The main finding in Philip Tetlock's awe-inspiring Expert Political Knowledge is that open-minded "foxes" are better predictors than theory-driven "hedgehogs." But toward the end of the book, he has a fascinating chapter about a fascinating exception.
Background: There's a whole industry of "scenario consultants" who claim to mitigate overconfidence - and attendant financial embarassment - by making businesspeople imagine reasons why they might be wrong. As Tetlock explains:
They appeal to clients to stretch their conceptions of the possible, to imagine a wider range of futures than they normally would, and then to construct full-fledged stories that spell out the "drivers" that, under the right conditions, could propel our world into each alternative future.
Tetlock tried out this technique on his political experts. He made them imagine all sorts of possible scenarios about (a) Canadian disintegration, and (b) the Japanese economy. His findings:
1. Before the exercise, people's probabilities at least added to about 100%. The exercise led participants to violate this elementary logical principle: after thinking about different scenarios, every outcome seemed more likely. For the Canadian problem, the average expert gave all the possibilities a 158% chance of happening. The error, in essence, was that merely imaginining possibilities, however outlandish, made people take them seriously. As Tetlock explains:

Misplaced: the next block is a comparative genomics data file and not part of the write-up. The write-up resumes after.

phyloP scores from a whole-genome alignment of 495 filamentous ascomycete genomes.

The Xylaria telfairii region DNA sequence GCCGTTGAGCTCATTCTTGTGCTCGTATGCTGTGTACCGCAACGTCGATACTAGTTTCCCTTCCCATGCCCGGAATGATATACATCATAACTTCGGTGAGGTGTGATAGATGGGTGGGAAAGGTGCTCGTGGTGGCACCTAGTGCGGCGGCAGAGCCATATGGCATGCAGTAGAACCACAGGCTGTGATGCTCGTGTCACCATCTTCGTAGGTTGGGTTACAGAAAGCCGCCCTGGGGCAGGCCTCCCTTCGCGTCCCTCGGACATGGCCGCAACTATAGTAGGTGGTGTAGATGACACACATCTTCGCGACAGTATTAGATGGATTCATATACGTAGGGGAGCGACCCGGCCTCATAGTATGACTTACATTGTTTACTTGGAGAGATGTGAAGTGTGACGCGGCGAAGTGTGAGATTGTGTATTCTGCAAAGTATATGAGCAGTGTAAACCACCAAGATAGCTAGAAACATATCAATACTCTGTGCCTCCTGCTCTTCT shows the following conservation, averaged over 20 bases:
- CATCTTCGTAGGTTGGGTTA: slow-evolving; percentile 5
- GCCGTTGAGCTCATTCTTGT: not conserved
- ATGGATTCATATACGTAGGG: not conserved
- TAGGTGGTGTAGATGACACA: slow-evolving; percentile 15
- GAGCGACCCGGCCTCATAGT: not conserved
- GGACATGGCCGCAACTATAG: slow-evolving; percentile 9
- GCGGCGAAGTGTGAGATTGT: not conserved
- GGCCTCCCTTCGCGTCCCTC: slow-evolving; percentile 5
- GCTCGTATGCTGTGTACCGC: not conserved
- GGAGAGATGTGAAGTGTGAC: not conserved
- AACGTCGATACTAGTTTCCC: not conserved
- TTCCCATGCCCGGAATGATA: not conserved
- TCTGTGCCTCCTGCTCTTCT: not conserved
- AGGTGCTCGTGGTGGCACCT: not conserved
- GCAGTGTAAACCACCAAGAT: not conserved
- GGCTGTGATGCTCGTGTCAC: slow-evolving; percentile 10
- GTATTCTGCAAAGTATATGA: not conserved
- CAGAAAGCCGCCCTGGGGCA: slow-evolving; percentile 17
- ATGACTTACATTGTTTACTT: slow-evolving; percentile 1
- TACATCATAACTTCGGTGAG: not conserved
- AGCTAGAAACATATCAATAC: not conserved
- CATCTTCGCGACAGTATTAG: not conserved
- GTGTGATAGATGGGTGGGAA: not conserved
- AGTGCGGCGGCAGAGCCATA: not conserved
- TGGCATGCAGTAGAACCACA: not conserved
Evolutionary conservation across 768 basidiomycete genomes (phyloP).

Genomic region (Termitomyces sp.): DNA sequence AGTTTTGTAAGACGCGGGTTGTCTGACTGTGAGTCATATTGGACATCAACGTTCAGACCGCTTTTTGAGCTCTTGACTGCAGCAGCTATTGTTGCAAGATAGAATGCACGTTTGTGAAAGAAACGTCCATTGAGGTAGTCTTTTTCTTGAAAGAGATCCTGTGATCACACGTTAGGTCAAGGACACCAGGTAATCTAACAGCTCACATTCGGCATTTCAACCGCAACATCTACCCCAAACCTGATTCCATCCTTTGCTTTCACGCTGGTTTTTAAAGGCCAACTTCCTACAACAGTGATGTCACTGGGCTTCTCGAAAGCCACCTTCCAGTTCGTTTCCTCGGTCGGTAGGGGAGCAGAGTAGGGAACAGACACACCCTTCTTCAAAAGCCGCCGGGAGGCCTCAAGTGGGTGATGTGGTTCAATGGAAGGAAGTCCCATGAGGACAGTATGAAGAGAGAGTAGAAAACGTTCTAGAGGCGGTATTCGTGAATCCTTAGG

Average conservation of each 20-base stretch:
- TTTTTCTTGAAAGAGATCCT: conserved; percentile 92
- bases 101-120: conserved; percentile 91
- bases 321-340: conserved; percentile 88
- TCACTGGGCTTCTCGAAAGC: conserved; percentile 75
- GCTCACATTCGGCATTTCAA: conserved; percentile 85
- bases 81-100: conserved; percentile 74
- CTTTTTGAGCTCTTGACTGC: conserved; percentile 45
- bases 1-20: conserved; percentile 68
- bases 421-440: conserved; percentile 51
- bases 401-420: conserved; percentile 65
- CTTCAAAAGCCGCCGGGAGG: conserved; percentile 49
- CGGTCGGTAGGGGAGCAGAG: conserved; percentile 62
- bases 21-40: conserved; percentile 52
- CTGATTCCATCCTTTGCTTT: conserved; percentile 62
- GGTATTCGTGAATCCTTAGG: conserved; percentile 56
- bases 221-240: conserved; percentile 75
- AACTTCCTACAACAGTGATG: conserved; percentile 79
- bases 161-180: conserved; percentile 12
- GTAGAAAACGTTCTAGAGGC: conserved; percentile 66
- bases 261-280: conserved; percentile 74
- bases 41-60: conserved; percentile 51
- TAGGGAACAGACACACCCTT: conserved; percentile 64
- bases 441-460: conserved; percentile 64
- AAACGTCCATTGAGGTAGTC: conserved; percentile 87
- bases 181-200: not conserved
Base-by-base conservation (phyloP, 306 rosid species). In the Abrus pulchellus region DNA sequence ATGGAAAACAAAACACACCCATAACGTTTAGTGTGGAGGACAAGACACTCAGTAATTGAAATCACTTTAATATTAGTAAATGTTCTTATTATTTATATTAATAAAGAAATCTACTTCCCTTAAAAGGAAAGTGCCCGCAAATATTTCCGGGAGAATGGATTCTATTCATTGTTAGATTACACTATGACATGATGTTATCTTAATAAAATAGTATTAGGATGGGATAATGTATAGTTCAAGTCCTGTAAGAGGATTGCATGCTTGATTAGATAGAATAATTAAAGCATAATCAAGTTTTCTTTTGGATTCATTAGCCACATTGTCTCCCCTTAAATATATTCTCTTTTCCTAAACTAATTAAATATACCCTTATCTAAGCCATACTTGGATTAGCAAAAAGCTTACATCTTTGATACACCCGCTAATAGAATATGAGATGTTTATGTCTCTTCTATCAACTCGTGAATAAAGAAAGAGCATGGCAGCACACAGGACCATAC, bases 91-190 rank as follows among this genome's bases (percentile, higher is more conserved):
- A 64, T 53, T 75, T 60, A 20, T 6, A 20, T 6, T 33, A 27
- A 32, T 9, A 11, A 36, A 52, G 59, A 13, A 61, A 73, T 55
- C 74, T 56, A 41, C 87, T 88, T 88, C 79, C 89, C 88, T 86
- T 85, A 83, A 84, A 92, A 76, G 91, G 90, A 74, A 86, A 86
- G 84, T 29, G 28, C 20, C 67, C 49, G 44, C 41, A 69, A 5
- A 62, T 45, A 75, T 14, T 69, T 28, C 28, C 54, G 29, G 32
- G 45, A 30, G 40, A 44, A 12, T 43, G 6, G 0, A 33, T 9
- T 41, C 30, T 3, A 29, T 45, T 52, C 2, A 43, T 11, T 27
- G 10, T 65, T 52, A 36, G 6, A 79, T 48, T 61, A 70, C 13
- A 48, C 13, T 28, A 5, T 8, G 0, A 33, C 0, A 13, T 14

One takes a vague abstraction, all possible paths to Canada's disintegration, and explores increasingly specific contingencies. Quebec secedes and the rest of Canada fragments: the Maritimes - geographically isolated - clings to Ontario, but Alberta flirts with the United States... [T]he images are vivid, the plotlines plausible, and it becomes increasingly taxing to keep all the other logical possibilities in focus.
2. The exercise led people to raise their probabilities for events that didn't happen. In other words, more openness led to less accuracy.
3. The people most subject to this error were foxes who specialized in the topic at hand! Hedgehogs' "dogmatic" scoffing at odd hypotheticals saved them from a serious intellectual embarassment.
One upshot is that the scenario consulting industry purports to help solve the problem of overconfidence, but in fact seems rather overconfident in the value of their method.
But for me, the more fundamental lesson is that - the whole literature on overconfidence notwithstanding - it's not that hard to make people suffer from excessive open-mindedness. All of which backs up one of my favorite sayings: "Keep an open mind, but not so open that your brain falls out." (Richard Feynman)